The completeness of his faith remains an inspiration. His was not a blind faith. John Paul wrote poetry and plays, sang, shared jokes. His humour disconcerted church officials. This was life lived to the full. ‘I am come that you may have life and have it in abundance,’ Jesus said and John Paul took him at his word. Despite the Cold War John Paul taught that life was to be lived for the glory of God. The effect on Poland was dramatic. A Scots businessman who visited the country many times in the 1980s said, ‘You’d be sitting in a crowded restaurant and suddenly someone would jump up and propose a toast: “The Polish Pope”. Everyone bounded to their feet and crashed down a drink. This went on and on with no thought for the secret police.’ Polish national pride was restored, confidence and identity rekindled. Poles simply couldn’t take communism seriously. 

The centrality of Christ to all men and women meant stepping away from a tribal identification of Catholicism. John Paul, along with Joseph Ratzinger, Pope Benedict XVI, was one of the principal architects of Vatican II. To see this in terms of liberalism versus conservatism is to misunderstand the council. The eternal truths of which the church is the guardian do not change. They are to be explained and the gospel promulgated, wider and better as Christ instructed. John Paul argued that the church was not primarily a Petrine or Pauline institution – i.e. not a hierarchical administrative structure under the successor of Peter nor a driven, evangelical, teaching, organisation informed by Paul. No, it is Marian – of Mary. The church, he taught, was on a mission to enable men and women to say Yes! to God just as Mary had.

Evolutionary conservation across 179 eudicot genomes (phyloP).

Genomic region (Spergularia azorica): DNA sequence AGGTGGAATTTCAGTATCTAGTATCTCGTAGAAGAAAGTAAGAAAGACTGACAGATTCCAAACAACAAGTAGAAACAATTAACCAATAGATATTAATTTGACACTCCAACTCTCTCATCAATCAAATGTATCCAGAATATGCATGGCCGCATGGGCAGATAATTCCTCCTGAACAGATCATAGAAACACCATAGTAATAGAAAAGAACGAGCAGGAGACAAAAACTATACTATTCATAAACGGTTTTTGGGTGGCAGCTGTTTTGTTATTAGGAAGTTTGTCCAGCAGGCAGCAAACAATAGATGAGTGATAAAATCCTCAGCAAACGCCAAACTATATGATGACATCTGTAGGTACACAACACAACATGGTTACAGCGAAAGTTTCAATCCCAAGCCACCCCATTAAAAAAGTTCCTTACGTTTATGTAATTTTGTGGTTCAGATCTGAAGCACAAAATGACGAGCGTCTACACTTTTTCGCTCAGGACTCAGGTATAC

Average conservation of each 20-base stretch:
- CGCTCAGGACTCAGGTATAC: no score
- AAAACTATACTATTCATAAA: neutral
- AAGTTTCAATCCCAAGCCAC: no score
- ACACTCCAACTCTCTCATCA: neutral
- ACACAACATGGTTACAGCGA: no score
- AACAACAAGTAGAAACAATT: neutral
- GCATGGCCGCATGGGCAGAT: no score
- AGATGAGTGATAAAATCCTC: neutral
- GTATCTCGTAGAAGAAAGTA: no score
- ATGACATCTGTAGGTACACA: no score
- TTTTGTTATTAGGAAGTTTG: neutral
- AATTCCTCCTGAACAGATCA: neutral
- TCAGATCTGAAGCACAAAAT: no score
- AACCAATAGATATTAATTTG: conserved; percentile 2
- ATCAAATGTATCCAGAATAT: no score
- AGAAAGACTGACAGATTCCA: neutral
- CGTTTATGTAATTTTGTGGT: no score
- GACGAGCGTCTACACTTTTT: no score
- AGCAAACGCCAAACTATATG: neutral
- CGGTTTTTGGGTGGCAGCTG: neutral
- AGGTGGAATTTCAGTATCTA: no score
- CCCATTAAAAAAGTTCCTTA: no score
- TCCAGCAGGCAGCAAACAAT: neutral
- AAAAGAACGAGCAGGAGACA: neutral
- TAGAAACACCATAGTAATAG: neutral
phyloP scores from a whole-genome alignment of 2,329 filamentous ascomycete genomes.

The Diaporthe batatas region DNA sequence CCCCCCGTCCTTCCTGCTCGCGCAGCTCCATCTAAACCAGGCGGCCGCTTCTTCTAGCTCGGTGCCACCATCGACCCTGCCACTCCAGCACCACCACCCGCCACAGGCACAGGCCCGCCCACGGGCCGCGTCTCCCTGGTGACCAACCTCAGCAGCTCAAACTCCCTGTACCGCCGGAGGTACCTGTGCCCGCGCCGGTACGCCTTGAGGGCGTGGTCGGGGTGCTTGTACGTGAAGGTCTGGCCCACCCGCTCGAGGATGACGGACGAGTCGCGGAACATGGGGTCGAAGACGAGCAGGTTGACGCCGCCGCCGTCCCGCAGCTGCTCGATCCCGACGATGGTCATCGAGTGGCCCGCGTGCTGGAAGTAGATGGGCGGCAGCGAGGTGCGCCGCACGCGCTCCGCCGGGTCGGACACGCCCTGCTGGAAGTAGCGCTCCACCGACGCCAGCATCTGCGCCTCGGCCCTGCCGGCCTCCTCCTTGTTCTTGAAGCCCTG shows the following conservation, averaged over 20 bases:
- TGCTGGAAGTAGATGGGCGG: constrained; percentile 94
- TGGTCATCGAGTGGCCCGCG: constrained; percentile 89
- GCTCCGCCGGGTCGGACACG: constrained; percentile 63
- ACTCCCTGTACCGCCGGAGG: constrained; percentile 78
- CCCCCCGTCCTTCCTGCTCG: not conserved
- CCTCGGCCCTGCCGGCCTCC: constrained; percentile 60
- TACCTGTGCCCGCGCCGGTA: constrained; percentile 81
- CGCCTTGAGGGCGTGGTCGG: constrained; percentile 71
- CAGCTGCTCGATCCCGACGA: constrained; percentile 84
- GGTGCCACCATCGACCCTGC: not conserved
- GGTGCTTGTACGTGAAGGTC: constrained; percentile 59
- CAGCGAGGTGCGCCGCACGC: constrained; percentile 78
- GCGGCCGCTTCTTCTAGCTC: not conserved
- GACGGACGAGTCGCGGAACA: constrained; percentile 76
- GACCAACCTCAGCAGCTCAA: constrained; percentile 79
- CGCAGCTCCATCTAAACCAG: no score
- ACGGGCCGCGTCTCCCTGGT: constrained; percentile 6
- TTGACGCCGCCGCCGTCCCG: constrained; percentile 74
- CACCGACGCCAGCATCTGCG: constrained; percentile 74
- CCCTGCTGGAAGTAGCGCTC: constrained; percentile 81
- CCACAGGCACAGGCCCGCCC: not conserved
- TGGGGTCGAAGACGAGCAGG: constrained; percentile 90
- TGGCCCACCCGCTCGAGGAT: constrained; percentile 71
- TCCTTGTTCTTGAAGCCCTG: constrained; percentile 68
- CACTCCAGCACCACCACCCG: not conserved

John Paul was a good listener. In the confessional his parting words before absolution were often: ‘You must decide.’ The penitent was encouraged to take personal responsibility. The church cannot insist on Christ, only propose him, he said. The individual, formed in the image of God, is sacrosanct. Faith is by revelation not diktat. John Paul called people to a life of heroic virtue. The state cannot direct your life for you. Freedom, he taught, was the ability to choose good, to hold yourself to a higher moral standard, to strive for holiness. This became apparent during the struggle against the communists. A secular state placing no value on the individual or the family was invalid. 

The lesson of St John Paul is that we need not be swayed by current fashion, political correctness or secular culture. The truth of Christ transcends the mundane. We can assert our culture and our faith in ideas freely discussed and laughter. It is by the life of the spirit we confound an iniquity as insidious and damning as that faced by St John Paul. ‘Be not afraid’ became his antiphon, or catchphrase if you will. It still serves us well. 

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John Musgrave
John Musgrave is a writer living in the West Country. His book Soldiers of the Heart is published by Border Tales and available on Amazon.